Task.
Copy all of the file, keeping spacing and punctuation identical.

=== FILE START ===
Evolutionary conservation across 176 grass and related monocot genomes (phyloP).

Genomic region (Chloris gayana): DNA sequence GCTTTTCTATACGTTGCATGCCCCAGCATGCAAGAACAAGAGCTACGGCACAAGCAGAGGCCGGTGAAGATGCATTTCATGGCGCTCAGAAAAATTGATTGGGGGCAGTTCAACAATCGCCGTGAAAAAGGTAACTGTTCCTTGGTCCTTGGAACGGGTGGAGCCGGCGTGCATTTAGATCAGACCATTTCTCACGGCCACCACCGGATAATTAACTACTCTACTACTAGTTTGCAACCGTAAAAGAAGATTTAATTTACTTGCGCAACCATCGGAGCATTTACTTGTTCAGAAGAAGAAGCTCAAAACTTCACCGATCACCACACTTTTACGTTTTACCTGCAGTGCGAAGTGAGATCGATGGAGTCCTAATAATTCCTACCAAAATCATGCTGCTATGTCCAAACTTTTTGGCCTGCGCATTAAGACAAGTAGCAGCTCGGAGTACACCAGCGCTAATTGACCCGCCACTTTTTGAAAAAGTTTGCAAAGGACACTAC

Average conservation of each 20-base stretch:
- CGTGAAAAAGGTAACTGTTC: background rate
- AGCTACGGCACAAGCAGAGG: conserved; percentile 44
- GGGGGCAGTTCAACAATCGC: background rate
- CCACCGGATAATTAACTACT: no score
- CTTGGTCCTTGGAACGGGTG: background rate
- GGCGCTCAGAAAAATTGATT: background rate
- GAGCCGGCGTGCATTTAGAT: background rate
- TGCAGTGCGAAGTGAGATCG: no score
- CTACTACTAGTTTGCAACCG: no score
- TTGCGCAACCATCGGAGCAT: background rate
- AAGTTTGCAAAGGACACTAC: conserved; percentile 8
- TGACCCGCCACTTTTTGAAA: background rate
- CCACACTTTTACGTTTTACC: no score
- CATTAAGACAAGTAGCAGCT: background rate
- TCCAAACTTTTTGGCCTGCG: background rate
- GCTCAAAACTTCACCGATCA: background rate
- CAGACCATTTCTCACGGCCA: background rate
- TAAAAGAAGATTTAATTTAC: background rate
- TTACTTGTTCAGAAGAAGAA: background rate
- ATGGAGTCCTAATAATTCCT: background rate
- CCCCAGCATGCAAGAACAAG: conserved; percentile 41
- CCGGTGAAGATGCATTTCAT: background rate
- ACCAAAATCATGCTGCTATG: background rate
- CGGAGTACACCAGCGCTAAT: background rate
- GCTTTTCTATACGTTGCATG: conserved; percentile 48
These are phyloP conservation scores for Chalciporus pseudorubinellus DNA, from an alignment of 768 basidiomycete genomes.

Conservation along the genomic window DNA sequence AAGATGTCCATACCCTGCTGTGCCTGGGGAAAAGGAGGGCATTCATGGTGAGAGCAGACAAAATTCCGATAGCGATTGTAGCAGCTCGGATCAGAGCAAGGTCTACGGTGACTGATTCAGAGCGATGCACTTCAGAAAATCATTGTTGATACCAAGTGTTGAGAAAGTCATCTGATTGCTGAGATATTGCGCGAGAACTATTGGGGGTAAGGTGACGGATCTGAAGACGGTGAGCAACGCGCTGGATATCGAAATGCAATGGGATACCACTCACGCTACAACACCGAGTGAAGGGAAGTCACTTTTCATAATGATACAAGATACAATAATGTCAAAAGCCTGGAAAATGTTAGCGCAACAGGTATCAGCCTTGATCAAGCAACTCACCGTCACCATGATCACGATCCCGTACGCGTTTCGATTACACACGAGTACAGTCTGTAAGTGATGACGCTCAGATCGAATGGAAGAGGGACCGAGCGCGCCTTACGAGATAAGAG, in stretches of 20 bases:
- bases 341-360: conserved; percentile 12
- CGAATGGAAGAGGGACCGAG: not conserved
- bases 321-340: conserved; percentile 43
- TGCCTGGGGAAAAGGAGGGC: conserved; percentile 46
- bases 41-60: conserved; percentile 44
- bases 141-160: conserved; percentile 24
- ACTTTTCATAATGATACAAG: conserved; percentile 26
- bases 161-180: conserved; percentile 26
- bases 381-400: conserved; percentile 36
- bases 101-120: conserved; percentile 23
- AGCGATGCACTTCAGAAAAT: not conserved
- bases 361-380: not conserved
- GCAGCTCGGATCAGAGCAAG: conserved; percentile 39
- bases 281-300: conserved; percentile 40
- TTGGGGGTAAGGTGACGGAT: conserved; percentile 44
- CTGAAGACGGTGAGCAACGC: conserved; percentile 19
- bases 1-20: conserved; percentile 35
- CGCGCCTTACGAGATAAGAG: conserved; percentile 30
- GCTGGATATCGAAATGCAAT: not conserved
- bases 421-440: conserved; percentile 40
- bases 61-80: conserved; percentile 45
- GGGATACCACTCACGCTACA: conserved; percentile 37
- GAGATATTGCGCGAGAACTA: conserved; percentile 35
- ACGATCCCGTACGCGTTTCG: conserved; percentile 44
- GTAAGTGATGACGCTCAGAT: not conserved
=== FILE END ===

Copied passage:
Evolutionary conservation across 176 grass and related monocot genomes (phyloP).

Genomic region (Chloris gayana): DNA sequence GCTTTTCTATACGTTGCATGCCCCAGCATGCAAGAACAAGAGCTACGGCACAAGCAGAGGCCGGTGAAGATGCATTTCATGGCGCTCAGAAAAATTGATTGGGGGCAGTTCAACAATCGCCGTGAAAAAGGTAACTGTTCCTTGGTCCTTGGAACGGGTGGAGCCGGCGTGCATTTAGATCAGACCATTTCTCACGGCCACCACCGGATAATTAACTACTCTACTACTAGTTTGCAACCGTAAAAGAAGATTTAATTTACTTGCGCAACCATCGGAGCATTTACTTGTTCAGAAGAAGAAGCTCAAAACTTCACCGATCACCACACTTTTACGTTTTACCTGCAGTGCGAAGTGAGATCGATGGAGTCCTAATAATTCCTACCAAAATCATGCTGCTATGTCCAAACTTTTTGGCCTGCGCATTAAGACAAGTAGCAGCTCGGAGTACACCAGCGCTAATTGACCCGCCACTTTTTGAAAAAGTTTGCAAAGGACACTAC

Average conservation of each 20-base stretch:
- CGTGAAAAAGGTAACTGTTC: background rate
- AGCTACGGCACAAGCAGAGG: conserved; percentile 44
- GGGGGCAGTTCAACAATCGC: background rate
- CCACCGGATAATTAACTACT: no score
- CTTGGTCCTTGGAACGGGTG: background rate
- GGCGCTCAGAAAAATTGATT: background rate
- GAGCCGGCGTGCATTTAGAT: background rate
- TGCAGTGCGAAGTGAGATCG: no score
- CTACTACTAGTTTGCAACCG: no score
- TTGCGCAACCATCGGAGCAT: background rate
- AAGTTTGCAAAGGACACTAC: conserved; percentile 8
- TGACCCGCCACTTTTTGAAA: background rate
- CCACACTTTTACGTTTTACC: no score
- CATTAAGACAAGTAGCAGCT: background rate
- TCCAAACTTTTTGGCCTGCG: background rate
- GCTCAAAACTTCACCGATCA: background rate
- CAGACCATTTCTCACGGCCA: background rate
- TAAAAGAAGATTTAATTTAC: background rate
- TTACTTGTTCAGAAGAAGAA: background rate
- ATGGAGTCCTAATAATTCCT: background rate
- CCCCAGCATGCAAGAACAAG: conserved; percentile 41
- CCGGTGAAGATGCATTTCAT: background rate
- ACCAAAATCATGCTGCTATG: background rate
- CGGAGTACACCAGCGCTAAT: background rate
- GCTTTTCTATACGTTGCATG: conserved; percentile 48
These are phyloP conservation scores for Chalciporus pseudorubinellus DNA, from an alignment of 768 basidiomycete genomes.

Conservation along the genomic window DNA sequence AAGATGTCCATACCCTGCTGTGCCTGGGGAAAAGGAGGGCATTCATGGTGAGAGCAGACAAAATTCCGATAGCGATTGTAGCAGCTCGGATCAGAGCAAGGTCTACGGTGACTGATTCAGAGCGATGCACTTCAGAAAATCATTGTTGATACCAAGTGTTGAGAAAGTCATCTGATTGCTGAGATATTGCGCGAGAACTATTGGGGGTAAGGTGACGGATCTGAAGACGGTGAGCAACGCGCTGGATATCGAAATGCAATGGGATACCACTCACGCTACAACACCGAGTGAAGGGAAGTCACTTTTCATAATGATACAAGATACAATAATGTCAAAAGCCTGGAAAATGTTAGCGCAACAGGTATCAGCCTTGATCAAGCAACTCACCGTCACCATGATCACGATCCCGTACGCGTTTCGATTACACACGAGTACAGTCTGTAAGTGATGACGCTCAGATCGAATGGAAGAGGGACCGAGCGCGCCTTACGAGATAAGAG, in stretches of 20 bases:
- bases 341-360: conserved; percentile 12
- CGAATGGAAGAGGGACCGAG: not conserved
- bases 321-340: conserved; percentile 43
- TGCCTGGGGAAAAGGAGGGC: conserved; percentile 46
- bases 41-60: conserved; percentile 44
- bases 141-160: conserved; percentile 24
- ACTTTTCATAATGATACAAG: conserved; percentile 26
- bases 161-180: conserved; percentile 26
- bases 381-400: conserved; percentile 36
- bases 101-120: conserved; percentile 23
- AGCGATGCACTTCAGAAAAT: not conserved
- bases 361-380: not conserved
- GCAGCTCGGATCAGAGCAAG: conserved; percentile 39
- bases 281-300: conserved; percentile 40
- TTGGGGGTAAGGTGACGGAT: conserved; percentile 44
- CTGAAGACGGTGAGCAACGC: conserved; percentile 19
- bases 1-20: conserved; percentile 35
- CGCGCCTTACGAGATAAGAG: conserved; percentile 30
- GCTGGATATCGAAATGCAAT: not conserved
- bases 421-440: conserved; percentile 40
- bases 61-80: conserved; percentile 45
- GGGATACCACTCACGCTACA: conserved; percentile 37
- GAGATATTGCGCGAGAACTA: conserved; percentile 35
- ACGATCCCGTACGCGTTTCG: conserved; percentile 44
- GTAAGTGATGACGCTCAGAT: not conserved